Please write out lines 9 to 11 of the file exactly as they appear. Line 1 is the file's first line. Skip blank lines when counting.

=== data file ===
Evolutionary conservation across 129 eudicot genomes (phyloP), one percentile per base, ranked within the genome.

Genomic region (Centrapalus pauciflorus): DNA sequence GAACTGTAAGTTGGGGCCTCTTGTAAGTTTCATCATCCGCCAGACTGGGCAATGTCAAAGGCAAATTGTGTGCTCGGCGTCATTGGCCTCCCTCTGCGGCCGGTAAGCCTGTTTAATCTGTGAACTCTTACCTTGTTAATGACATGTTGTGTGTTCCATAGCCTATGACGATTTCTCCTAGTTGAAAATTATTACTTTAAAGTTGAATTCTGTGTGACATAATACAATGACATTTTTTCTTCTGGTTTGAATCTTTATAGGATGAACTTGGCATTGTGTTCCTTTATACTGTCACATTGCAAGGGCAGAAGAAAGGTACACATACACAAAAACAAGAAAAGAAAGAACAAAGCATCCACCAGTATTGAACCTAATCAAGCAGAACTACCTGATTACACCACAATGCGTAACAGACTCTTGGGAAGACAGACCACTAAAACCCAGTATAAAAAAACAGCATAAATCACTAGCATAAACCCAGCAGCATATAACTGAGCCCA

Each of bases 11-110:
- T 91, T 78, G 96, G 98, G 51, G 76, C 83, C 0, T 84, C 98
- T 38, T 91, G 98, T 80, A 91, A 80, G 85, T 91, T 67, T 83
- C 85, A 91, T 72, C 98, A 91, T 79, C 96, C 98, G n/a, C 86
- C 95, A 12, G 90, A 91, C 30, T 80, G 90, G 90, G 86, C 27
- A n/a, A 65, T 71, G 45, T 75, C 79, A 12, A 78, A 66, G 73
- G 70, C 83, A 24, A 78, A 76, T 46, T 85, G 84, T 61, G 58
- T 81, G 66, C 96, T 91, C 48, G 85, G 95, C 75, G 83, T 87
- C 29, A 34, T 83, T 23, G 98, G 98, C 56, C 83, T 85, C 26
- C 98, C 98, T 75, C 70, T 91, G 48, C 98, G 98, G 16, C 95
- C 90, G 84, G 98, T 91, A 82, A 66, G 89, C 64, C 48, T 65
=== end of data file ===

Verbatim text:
- G 70, C 83, A 24, A 78, A 76, T 46, T 85, G 84, T 61, G 58
- T 81, G 66, C 96, T 91, C 48, G 85, G 95, C 75, G 83, T 87
- C 29, A 34, T 83, T 23, G 98, G 98, C 56, C 83, T 85, C 26